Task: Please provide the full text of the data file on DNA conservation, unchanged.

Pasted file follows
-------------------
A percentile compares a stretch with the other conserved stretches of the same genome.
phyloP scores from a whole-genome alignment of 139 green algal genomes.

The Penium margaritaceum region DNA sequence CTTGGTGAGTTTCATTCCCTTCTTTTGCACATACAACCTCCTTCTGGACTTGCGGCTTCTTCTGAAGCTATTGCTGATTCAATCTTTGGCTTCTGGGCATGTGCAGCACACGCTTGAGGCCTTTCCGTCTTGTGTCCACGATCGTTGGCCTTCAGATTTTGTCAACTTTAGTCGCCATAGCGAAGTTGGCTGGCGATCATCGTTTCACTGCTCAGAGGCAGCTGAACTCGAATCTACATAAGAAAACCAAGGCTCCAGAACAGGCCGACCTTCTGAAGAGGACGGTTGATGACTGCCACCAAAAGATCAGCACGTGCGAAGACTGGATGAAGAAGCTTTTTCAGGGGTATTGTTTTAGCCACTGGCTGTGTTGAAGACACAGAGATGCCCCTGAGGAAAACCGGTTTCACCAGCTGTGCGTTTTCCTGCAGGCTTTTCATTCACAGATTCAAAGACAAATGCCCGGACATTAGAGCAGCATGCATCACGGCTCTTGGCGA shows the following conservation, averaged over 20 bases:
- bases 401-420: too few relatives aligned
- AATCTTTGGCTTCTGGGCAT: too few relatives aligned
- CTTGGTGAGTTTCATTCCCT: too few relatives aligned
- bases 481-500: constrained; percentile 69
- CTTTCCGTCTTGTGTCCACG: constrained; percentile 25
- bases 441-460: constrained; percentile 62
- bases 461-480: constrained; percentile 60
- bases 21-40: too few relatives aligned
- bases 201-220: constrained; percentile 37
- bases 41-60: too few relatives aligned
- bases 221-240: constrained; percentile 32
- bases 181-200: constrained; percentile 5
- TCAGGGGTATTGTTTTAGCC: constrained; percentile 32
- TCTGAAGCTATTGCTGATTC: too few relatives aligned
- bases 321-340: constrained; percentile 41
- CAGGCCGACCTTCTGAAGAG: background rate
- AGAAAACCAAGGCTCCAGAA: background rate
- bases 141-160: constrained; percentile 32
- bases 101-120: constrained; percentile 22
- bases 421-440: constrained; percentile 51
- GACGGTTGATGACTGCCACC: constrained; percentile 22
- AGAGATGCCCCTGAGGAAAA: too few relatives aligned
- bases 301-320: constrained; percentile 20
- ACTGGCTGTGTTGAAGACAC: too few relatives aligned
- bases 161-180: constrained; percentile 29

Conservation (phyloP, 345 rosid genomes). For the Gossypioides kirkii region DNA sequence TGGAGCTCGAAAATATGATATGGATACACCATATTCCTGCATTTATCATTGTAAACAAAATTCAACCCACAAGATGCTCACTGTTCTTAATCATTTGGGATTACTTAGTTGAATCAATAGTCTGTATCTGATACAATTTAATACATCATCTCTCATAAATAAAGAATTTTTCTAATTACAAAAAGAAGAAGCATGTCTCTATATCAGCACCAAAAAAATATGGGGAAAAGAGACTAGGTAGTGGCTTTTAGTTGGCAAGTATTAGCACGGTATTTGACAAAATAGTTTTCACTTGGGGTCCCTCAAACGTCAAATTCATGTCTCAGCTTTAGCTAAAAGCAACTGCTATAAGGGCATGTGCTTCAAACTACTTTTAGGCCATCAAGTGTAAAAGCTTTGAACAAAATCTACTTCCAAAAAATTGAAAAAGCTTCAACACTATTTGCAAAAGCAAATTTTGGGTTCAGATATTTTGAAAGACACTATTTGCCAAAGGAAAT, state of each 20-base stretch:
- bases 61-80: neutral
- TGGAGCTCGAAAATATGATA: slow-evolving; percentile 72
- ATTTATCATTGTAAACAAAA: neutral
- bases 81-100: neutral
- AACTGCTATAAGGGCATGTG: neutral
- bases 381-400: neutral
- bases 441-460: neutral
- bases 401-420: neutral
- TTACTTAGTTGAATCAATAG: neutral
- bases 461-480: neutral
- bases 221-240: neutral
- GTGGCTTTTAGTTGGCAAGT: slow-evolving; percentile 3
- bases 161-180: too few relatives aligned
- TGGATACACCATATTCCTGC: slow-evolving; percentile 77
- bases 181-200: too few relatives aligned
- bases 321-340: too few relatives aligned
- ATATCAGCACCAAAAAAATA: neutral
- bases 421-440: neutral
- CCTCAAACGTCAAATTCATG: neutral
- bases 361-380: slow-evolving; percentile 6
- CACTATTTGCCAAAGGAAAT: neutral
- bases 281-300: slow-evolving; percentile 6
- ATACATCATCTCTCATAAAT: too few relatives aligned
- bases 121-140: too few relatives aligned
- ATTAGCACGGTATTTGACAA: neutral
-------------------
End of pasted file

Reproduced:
A percentile compares a stretch with the other conserved stretches of the same genome.
phyloP scores from a whole-genome alignment of 139 green algal genomes.

The Penium margaritaceum region DNA sequence CTTGGTGAGTTTCATTCCCTTCTTTTGCACATACAACCTCCTTCTGGACTTGCGGCTTCTTCTGAAGCTATTGCTGATTCAATCTTTGGCTTCTGGGCATGTGCAGCACACGCTTGAGGCCTTTCCGTCTTGTGTCCACGATCGTTGGCCTTCAGATTTTGTCAACTTTAGTCGCCATAGCGAAGTTGGCTGGCGATCATCGTTTCACTGCTCAGAGGCAGCTGAACTCGAATCTACATAAGAAAACCAAGGCTCCAGAACAGGCCGACCTTCTGAAGAGGACGGTTGATGACTGCCACCAAAAGATCAGCACGTGCGAAGACTGGATGAAGAAGCTTTTTCAGGGGTATTGTTTTAGCCACTGGCTGTGTTGAAGACACAGAGATGCCCCTGAGGAAAACCGGTTTCACCAGCTGTGCGTTTTCCTGCAGGCTTTTCATTCACAGATTCAAAGACAAATGCCCGGACATTAGAGCAGCATGCATCACGGCTCTTGGCGA shows the following conservation, averaged over 20 bases:
- bases 401-420: too few relatives aligned
- AATCTTTGGCTTCTGGGCAT: too few relatives aligned
- CTTGGTGAGTTTCATTCCCT: too few relatives aligned
- bases 481-500: constrained; percentile 69
- CTTTCCGTCTTGTGTCCACG: constrained; percentile 25
- bases 441-460: constrained; percentile 62
- bases 461-480: constrained; percentile 60
- bases 21-40: too few relatives aligned
- bases 201-220: constrained; percentile 37
- bases 41-60: too few relatives aligned
- bases 221-240: constrained; percentile 32
- bases 181-200: constrained; percentile 5
- TCAGGGGTATTGTTTTAGCC: constrained; percentile 32
- TCTGAAGCTATTGCTGATTC: too few relatives aligned
- bases 321-340: constrained; percentile 41
- CAGGCCGACCTTCTGAAGAG: background rate
- AGAAAACCAAGGCTCCAGAA: background rate
- bases 141-160: constrained; percentile 32
- bases 101-120: constrained; percentile 22
- bases 421-440: constrained; percentile 51
- GACGGTTGATGACTGCCACC: constrained; percentile 22
- AGAGATGCCCCTGAGGAAAA: too few relatives aligned
- bases 301-320: constrained; percentile 20
- ACTGGCTGTGTTGAAGACAC: too few relatives aligned
- bases 161-180: constrained; percentile 29

Conservation (phyloP, 345 rosid genomes). For the Gossypioides kirkii region DNA sequence TGGAGCTCGAAAATATGATATGGATACACCATATTCCTGCATTTATCATTGTAAACAAAATTCAACCCACAAGATGCTCACTGTTCTTAATCATTTGGGATTACTTAGTTGAATCAATAGTCTGTATCTGATACAATTTAATACATCATCTCTCATAAATAAAGAATTTTTCTAATTACAAAAAGAAGAAGCATGTCTCTATATCAGCACCAAAAAAATATGGGGAAAAGAGACTAGGTAGTGGCTTTTAGTTGGCAAGTATTAGCACGGTATTTGACAAAATAGTTTTCACTTGGGGTCCCTCAAACGTCAAATTCATGTCTCAGCTTTAGCTAAAAGCAACTGCTATAAGGGCATGTGCTTCAAACTACTTTTAGGCCATCAAGTGTAAAAGCTTTGAACAAAATCTACTTCCAAAAAATTGAAAAAGCTTCAACACTATTTGCAAAAGCAAATTTTGGGTTCAGATATTTTGAAAGACACTATTTGCCAAAGGAAAT, state of each 20-base stretch:
- bases 61-80: neutral
- TGGAGCTCGAAAATATGATA: slow-evolving; percentile 72
- ATTTATCATTGTAAACAAAA: neutral
- bases 81-100: neutral
- AACTGCTATAAGGGCATGTG: neutral
- bases 381-400: neutral
- bases 441-460: neutral
- bases 401-420: neutral
- TTACTTAGTTGAATCAATAG: neutral
- bases 461-480: neutral
- bases 221-240: neutral
- GTGGCTTTTAGTTGGCAAGT: slow-evolving; percentile 3
- bases 161-180: too few relatives aligned
- TGGATACACCATATTCCTGC: slow-evolving; percentile 77
- bases 181-200: too few relatives aligned
- bases 321-340: too few relatives aligned
- ATATCAGCACCAAAAAAATA: neutral
- bases 421-440: neutral
- CCTCAAACGTCAAATTCATG: neutral
- bases 361-380: slow-evolving; percentile 6
- CACTATTTGCCAAAGGAAAT: neutral
- bases 281-300: slow-evolving; percentile 6
- ATACATCATCTCTCATAAAT: too few relatives aligned
- bases 121-140: too few relatives aligned
- ATTAGCACGGTATTTGACAA: neutral